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Arizona Citizen Scientists Improve Water Quality Data

To scale up the amount of data it takes in on Arizona's water systems, the state's Department of Environmental Quality's Water Watch program designed an app that puts data collection in the hands of residents.

Bridge over Burro Creek in Wikieup, Arizona
The hardest times to stop, take a step back and reassess are often those when a pause and reset are most needed, a paradox that is especially true for hard-pressed state and local officials. When you’re in the rhythm of day-to-day work, conceiving new approaches to services and delivery seems like a luxury — but is it?

Meghan Smart, senior scientist from the Arizona Department of Environmental Quality (ADEQ), knows exactly how to creatively stretch capacity. Smart worked her way up in the agency, starting as a sampler and collecting chemistry data on streams and lakes, so she understands how painstaking the work can be. And her current role, protecting water quality, is a broad assignment that extends beyond the capacity of state officials by themselves.

What she needed were more eyes, ears and samplers to ensure that everyone has access to safe water, so Smart began a program that uses volunteers to collect water quality samples, information and photos from streams and lakes throughout the state. The ADEQ AZ Water Watch program not only demonstrates how to protect precious waterways, but also offers a road map for how to get more people invested in the cause while fulfilling the wide range of public services designed to protect health and welfare.

Smart and her colleagues started by identifying gaps the department needed to fill: more data, more people in the field, and a more efficient, mobile and visual way to capture this information. The opportunity for ADEQ is that the volunteers represent a wide range of backgrounds, availability and skills — from college students to retirees to residents simply enjoying the state’s recreational opportunities — who could help preserve its waterways in just a few minutes using a free smartphone app.

Smart directly connects the volunteers with the data gaps she needs to address and the issues she needs to monitor, from E. coli to arsenic to trash. For some individuals she provides technical equipment, but the most common technology is a smartphone app. Since photos and data entered into mobile devices incorporate a spatial identifier, the department requires volunteers to upload their findings into the cloud-based tool called Survey123. With the app, volunteers upload photos and answer simple yes/no questions about a nearby body of water.

The diversity of volunteers and different levels of familiarity with technology can be challenging. Even though some people prefer paper-based documentation, ADEQ requires the use of the Survey123 tool. As Smart said, “Use of paper kills a community science program. I am one person, and they’re sending me thousands of data points. I need a way to both categorize the information as well as pass the pictures on to the right officials.” It was crucial that she paired the creative thinking that led to Water Watch with a tech component; after all, a key feature of this solution is the fact that a “single state official can handle the data” when processed in this way.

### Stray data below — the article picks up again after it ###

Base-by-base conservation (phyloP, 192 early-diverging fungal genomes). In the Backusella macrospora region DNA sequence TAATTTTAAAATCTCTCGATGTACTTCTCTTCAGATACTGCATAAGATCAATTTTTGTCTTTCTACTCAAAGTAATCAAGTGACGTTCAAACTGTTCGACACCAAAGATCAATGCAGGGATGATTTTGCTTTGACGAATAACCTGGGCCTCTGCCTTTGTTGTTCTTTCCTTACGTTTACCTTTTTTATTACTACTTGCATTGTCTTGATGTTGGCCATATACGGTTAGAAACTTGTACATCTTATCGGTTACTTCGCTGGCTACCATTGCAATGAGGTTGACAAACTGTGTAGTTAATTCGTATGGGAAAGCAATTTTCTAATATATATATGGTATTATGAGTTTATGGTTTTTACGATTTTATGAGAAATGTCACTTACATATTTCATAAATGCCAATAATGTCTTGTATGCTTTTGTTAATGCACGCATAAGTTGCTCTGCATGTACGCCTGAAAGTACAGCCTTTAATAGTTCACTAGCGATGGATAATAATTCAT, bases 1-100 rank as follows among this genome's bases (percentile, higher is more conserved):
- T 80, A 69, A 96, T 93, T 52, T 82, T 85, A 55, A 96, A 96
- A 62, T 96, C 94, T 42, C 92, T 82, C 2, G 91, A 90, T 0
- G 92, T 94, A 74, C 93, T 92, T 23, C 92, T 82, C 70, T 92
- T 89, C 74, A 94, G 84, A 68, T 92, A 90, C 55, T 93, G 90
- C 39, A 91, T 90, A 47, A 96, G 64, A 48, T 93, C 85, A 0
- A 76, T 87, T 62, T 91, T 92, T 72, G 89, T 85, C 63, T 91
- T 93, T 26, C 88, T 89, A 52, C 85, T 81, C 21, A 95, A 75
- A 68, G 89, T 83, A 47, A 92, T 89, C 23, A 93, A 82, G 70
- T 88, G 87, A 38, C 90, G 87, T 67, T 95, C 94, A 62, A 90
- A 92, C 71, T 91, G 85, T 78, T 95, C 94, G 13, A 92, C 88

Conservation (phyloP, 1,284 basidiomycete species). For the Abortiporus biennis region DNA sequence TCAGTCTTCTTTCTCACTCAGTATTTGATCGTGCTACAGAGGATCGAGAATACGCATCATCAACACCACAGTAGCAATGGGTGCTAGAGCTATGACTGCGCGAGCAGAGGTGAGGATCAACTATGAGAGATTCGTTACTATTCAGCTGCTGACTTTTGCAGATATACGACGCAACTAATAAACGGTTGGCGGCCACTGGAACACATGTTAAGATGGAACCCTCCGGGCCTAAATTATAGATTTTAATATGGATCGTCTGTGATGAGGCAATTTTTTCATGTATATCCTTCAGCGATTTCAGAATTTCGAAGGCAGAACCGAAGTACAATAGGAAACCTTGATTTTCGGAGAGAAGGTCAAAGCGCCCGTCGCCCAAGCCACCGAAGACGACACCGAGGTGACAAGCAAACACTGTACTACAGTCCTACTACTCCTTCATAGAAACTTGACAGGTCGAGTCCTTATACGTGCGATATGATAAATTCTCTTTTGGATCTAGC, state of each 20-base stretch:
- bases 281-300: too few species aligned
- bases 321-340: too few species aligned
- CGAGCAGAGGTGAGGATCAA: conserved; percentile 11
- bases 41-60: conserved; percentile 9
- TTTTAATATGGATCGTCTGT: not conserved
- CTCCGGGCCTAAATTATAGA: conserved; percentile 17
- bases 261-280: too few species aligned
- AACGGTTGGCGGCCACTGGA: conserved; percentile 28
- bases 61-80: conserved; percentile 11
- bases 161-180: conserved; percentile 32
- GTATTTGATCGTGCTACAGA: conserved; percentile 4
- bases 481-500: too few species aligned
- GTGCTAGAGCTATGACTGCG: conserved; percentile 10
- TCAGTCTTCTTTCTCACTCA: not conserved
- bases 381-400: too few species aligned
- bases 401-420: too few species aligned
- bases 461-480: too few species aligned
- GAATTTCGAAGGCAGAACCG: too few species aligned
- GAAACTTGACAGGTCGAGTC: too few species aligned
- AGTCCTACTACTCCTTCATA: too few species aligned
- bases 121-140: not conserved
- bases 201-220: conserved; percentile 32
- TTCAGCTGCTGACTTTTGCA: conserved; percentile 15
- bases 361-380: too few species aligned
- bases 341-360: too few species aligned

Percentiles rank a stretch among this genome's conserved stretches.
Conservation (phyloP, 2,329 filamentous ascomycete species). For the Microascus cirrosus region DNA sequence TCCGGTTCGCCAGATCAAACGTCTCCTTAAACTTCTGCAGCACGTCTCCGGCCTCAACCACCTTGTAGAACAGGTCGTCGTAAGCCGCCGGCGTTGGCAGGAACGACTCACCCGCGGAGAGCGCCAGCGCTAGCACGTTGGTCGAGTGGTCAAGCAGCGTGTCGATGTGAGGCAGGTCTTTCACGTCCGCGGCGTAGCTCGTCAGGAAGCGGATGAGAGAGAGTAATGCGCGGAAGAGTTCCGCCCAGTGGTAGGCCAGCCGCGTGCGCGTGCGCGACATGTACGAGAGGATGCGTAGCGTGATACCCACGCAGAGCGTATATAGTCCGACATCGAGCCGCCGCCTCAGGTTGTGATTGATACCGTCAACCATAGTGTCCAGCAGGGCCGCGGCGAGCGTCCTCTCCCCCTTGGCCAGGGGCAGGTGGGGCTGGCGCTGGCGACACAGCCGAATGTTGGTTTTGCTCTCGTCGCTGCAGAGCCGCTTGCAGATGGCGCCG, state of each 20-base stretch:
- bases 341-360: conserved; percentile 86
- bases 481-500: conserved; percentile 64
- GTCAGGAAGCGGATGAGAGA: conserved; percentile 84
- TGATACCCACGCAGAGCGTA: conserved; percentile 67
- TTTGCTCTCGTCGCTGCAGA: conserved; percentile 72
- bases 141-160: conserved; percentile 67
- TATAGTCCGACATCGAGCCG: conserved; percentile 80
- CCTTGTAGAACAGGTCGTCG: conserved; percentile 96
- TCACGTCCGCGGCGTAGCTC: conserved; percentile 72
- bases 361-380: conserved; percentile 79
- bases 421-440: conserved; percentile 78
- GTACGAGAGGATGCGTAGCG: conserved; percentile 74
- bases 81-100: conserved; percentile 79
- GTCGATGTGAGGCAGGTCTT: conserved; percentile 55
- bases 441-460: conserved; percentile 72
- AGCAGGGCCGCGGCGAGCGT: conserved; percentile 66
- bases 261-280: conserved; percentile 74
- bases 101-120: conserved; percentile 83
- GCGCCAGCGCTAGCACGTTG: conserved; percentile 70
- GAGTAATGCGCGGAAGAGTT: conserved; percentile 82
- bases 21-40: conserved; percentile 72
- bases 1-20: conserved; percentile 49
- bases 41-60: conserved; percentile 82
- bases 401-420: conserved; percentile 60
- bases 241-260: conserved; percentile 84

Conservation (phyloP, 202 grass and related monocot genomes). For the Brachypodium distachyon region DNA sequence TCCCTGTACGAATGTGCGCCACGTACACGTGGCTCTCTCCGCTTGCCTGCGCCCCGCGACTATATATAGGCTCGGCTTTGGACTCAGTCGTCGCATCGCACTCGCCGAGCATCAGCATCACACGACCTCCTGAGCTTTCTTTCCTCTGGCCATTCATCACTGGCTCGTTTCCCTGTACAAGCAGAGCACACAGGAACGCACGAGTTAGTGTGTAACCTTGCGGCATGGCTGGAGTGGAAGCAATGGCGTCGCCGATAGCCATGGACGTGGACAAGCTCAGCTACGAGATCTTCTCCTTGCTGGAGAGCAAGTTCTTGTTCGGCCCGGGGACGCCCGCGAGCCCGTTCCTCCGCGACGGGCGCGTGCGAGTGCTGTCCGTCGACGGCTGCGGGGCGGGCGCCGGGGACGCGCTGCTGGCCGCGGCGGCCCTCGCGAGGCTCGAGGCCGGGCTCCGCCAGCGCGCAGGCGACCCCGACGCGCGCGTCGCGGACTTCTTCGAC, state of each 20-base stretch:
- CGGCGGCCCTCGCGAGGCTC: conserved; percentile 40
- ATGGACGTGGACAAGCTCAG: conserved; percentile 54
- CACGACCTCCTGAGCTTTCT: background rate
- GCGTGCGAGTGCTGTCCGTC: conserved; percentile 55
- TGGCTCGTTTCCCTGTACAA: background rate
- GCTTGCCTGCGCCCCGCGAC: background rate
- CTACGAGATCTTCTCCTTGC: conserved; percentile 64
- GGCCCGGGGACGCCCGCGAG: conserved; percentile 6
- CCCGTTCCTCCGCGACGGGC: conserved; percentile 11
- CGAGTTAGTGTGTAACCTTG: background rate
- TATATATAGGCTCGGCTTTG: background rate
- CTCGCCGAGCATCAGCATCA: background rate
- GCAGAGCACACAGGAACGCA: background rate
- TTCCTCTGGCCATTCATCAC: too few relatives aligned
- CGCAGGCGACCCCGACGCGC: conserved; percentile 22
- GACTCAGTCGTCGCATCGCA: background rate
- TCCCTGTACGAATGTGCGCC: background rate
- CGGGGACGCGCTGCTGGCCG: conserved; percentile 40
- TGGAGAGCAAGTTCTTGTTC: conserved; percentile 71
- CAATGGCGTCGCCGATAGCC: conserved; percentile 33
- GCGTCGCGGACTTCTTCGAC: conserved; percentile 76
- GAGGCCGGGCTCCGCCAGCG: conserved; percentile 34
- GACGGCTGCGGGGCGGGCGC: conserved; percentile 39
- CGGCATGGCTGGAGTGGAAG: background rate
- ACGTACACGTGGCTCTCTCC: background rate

Sometimes, government agencies do not engage the public because of the quality of data necessary for an enforcement action. Obviously, an official needs verifiable evidence to act. The Arizona program is multilevel, meaning that Smart and her team evaluate the integrity and quality of the data, using it as a flag to further action. She conducts field and data audits and determines if the quality assurance procedures are in place. In other words, a state official can improve accuracy with more data, while simultaneously using quality control to determine when more and higher quality information is necessary for action.

In some areas a simple photo will do, like if there is trash polluting a stream or disrupting water flow. If the community “can notify us when these streams are flowing or not flowing, that really helps us understand the flow regime to target water quality samples in the future,” Smart said. These types of observations from citizen scientists aid the state in management, not just enforcement. Volunteers’ sampling work has even helped remove bodies of water from the Environmental Protection Agency’s impaired waters list.

As Smart looks to the future, she plans to post aggregated data more frequently and visually, creating story maps that will inform Arizonans and motivate further action as well as helping bring together state, local and nonprofit stakeholders. ADEQ points the way for many agencies charged with monitoring health and safety, from building to restaurant inspectors: Determine the missing data; think about how to expand data collection; invite the community to play a larger role.
Stephen Goldsmith is the Derek Bok Professor of the Practice of Urban Policy at Harvard Kennedy School and director of Data-Smart City Solutions at the Bloomberg Center for Cities at Harvard University. He previously served as Deputy Mayor of New York and Mayor of Indianapolis, where he earned a reputation as one of the country's leaders in public-private partnerships, competition and privatization. Stephen was also the chief domestic policy advisor to the George W. Bush campaign in 2000, the Chair of the Corporation for National and Community Service, and the district attorney for Marion County, Indiana from 1979 to 1990. He has written The Power of Social Innovation; Governing by Network: The New Shape of the Public Sector; Putting Faith in Neighborhoods: Making Cities Work through Grassroots Citizenship; The Twenty-First Century City: Resurrecting Urban America; The Responsive City: Engaging Communities through Data-Smart Governance; and A New City O/S.